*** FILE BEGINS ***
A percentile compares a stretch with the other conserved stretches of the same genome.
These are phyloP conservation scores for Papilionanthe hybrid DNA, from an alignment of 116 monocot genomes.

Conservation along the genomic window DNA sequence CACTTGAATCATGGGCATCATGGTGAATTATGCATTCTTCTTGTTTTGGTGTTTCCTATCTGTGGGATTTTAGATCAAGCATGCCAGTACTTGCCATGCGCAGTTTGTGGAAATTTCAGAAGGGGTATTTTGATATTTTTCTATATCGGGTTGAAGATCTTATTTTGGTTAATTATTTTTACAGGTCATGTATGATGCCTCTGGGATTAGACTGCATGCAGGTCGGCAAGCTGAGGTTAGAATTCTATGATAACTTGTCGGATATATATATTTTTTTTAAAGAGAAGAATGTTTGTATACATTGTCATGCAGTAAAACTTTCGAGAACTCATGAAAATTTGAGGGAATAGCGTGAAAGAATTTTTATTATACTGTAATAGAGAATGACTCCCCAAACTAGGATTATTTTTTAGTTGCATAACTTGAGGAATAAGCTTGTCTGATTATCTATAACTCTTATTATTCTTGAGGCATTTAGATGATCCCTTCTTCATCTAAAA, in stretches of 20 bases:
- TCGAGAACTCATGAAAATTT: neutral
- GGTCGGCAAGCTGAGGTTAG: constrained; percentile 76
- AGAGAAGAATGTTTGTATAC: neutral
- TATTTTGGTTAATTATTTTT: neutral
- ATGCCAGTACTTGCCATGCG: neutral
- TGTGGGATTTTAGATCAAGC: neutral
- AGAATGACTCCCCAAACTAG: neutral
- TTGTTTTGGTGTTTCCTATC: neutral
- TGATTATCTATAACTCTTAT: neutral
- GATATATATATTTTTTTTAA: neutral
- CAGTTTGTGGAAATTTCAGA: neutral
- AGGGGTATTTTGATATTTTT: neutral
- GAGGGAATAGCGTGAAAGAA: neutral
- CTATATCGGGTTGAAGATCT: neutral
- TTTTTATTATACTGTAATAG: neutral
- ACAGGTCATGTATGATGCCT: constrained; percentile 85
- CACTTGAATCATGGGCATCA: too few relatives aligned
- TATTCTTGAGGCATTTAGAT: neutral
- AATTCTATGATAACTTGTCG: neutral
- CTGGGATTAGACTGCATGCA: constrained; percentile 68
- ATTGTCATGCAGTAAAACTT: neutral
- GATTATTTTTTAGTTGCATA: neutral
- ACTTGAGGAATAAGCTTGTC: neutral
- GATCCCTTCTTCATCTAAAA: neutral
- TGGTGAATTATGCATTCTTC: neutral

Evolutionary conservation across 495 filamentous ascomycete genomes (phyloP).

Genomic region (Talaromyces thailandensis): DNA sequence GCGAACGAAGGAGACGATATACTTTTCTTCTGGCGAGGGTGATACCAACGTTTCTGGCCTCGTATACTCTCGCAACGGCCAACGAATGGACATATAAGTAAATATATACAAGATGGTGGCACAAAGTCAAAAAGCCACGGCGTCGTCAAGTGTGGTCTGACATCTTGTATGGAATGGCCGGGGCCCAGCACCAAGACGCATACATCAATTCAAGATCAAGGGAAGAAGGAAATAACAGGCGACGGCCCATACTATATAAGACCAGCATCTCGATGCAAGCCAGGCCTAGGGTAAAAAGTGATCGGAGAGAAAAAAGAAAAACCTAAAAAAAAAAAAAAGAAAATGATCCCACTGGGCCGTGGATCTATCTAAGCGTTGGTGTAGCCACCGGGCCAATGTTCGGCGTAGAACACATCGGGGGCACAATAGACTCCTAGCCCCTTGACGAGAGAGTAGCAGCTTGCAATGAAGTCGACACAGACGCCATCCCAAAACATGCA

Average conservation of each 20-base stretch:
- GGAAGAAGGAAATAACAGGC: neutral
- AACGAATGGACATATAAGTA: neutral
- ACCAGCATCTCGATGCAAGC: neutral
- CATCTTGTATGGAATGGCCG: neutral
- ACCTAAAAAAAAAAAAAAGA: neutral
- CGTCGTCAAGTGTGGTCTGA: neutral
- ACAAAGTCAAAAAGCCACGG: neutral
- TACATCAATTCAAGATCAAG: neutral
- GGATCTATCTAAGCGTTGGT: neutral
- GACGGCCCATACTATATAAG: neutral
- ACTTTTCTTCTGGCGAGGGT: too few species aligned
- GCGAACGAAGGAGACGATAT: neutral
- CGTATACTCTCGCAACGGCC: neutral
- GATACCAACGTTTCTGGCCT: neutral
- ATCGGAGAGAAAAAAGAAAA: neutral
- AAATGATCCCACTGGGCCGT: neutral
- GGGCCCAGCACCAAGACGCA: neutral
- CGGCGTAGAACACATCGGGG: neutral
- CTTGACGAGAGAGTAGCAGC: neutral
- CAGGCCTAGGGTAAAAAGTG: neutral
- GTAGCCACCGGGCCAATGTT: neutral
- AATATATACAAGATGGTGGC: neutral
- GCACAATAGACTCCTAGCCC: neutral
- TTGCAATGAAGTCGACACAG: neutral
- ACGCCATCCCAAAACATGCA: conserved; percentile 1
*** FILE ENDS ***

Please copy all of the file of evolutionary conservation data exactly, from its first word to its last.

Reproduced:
A percentile compares a stretch with the other conserved stretches of the same genome.
These are phyloP conservation scores for Papilionanthe hybrid DNA, from an alignment of 116 monocot genomes.

Conservation along the genomic window DNA sequence CACTTGAATCATGGGCATCATGGTGAATTATGCATTCTTCTTGTTTTGGTGTTTCCTATCTGTGGGATTTTAGATCAAGCATGCCAGTACTTGCCATGCGCAGTTTGTGGAAATTTCAGAAGGGGTATTTTGATATTTTTCTATATCGGGTTGAAGATCTTATTTTGGTTAATTATTTTTACAGGTCATGTATGATGCCTCTGGGATTAGACTGCATGCAGGTCGGCAAGCTGAGGTTAGAATTCTATGATAACTTGTCGGATATATATATTTTTTTTAAAGAGAAGAATGTTTGTATACATTGTCATGCAGTAAAACTTTCGAGAACTCATGAAAATTTGAGGGAATAGCGTGAAAGAATTTTTATTATACTGTAATAGAGAATGACTCCCCAAACTAGGATTATTTTTTAGTTGCATAACTTGAGGAATAAGCTTGTCTGATTATCTATAACTCTTATTATTCTTGAGGCATTTAGATGATCCCTTCTTCATCTAAAA, in stretches of 20 bases:
- TCGAGAACTCATGAAAATTT: neutral
- GGTCGGCAAGCTGAGGTTAG: constrained; percentile 76
- AGAGAAGAATGTTTGTATAC: neutral
- TATTTTGGTTAATTATTTTT: neutral
- ATGCCAGTACTTGCCATGCG: neutral
- TGTGGGATTTTAGATCAAGC: neutral
- AGAATGACTCCCCAAACTAG: neutral
- TTGTTTTGGTGTTTCCTATC: neutral
- TGATTATCTATAACTCTTAT: neutral
- GATATATATATTTTTTTTAA: neutral
- CAGTTTGTGGAAATTTCAGA: neutral
- AGGGGTATTTTGATATTTTT: neutral
- GAGGGAATAGCGTGAAAGAA: neutral
- CTATATCGGGTTGAAGATCT: neutral
- TTTTTATTATACTGTAATAG: neutral
- ACAGGTCATGTATGATGCCT: constrained; percentile 85
- CACTTGAATCATGGGCATCA: too few relatives aligned
- TATTCTTGAGGCATTTAGAT: neutral
- AATTCTATGATAACTTGTCG: neutral
- CTGGGATTAGACTGCATGCA: constrained; percentile 68
- ATTGTCATGCAGTAAAACTT: neutral
- GATTATTTTTTAGTTGCATA: neutral
- ACTTGAGGAATAAGCTTGTC: neutral
- GATCCCTTCTTCATCTAAAA: neutral
- TGGTGAATTATGCATTCTTC: neutral

Evolutionary conservation across 495 filamentous ascomycete genomes (phyloP).

Genomic region (Talaromyces thailandensis): DNA sequence GCGAACGAAGGAGACGATATACTTTTCTTCTGGCGAGGGTGATACCAACGTTTCTGGCCTCGTATACTCTCGCAACGGCCAACGAATGGACATATAAGTAAATATATACAAGATGGTGGCACAAAGTCAAAAAGCCACGGCGTCGTCAAGTGTGGTCTGACATCTTGTATGGAATGGCCGGGGCCCAGCACCAAGACGCATACATCAATTCAAGATCAAGGGAAGAAGGAAATAACAGGCGACGGCCCATACTATATAAGACCAGCATCTCGATGCAAGCCAGGCCTAGGGTAAAAAGTGATCGGAGAGAAAAAAGAAAAACCTAAAAAAAAAAAAAAGAAAATGATCCCACTGGGCCGTGGATCTATCTAAGCGTTGGTGTAGCCACCGGGCCAATGTTCGGCGTAGAACACATCGGGGGCACAATAGACTCCTAGCCCCTTGACGAGAGAGTAGCAGCTTGCAATGAAGTCGACACAGACGCCATCCCAAAACATGCA

Average conservation of each 20-base stretch:
- GGAAGAAGGAAATAACAGGC: neutral
- AACGAATGGACATATAAGTA: neutral
- ACCAGCATCTCGATGCAAGC: neutral
- CATCTTGTATGGAATGGCCG: neutral
- ACCTAAAAAAAAAAAAAAGA: neutral
- CGTCGTCAAGTGTGGTCTGA: neutral
- ACAAAGTCAAAAAGCCACGG: neutral
- TACATCAATTCAAGATCAAG: neutral
- GGATCTATCTAAGCGTTGGT: neutral
- GACGGCCCATACTATATAAG: neutral
- ACTTTTCTTCTGGCGAGGGT: too few species aligned
- GCGAACGAAGGAGACGATAT: neutral
- CGTATACTCTCGCAACGGCC: neutral
- GATACCAACGTTTCTGGCCT: neutral
- ATCGGAGAGAAAAAAGAAAA: neutral
- AAATGATCCCACTGGGCCGT: neutral
- GGGCCCAGCACCAAGACGCA: neutral
- CGGCGTAGAACACATCGGGG: neutral
- CTTGACGAGAGAGTAGCAGC: neutral
- CAGGCCTAGGGTAAAAAGTG: neutral
- GTAGCCACCGGGCCAATGTT: neutral
- AATATATACAAGATGGTGGC: neutral
- GCACAATAGACTCCTAGCCC: neutral
- TTGCAATGAAGTCGACACAG: neutral
- ACGCCATCCCAAAACATGCA: conserved; percentile 1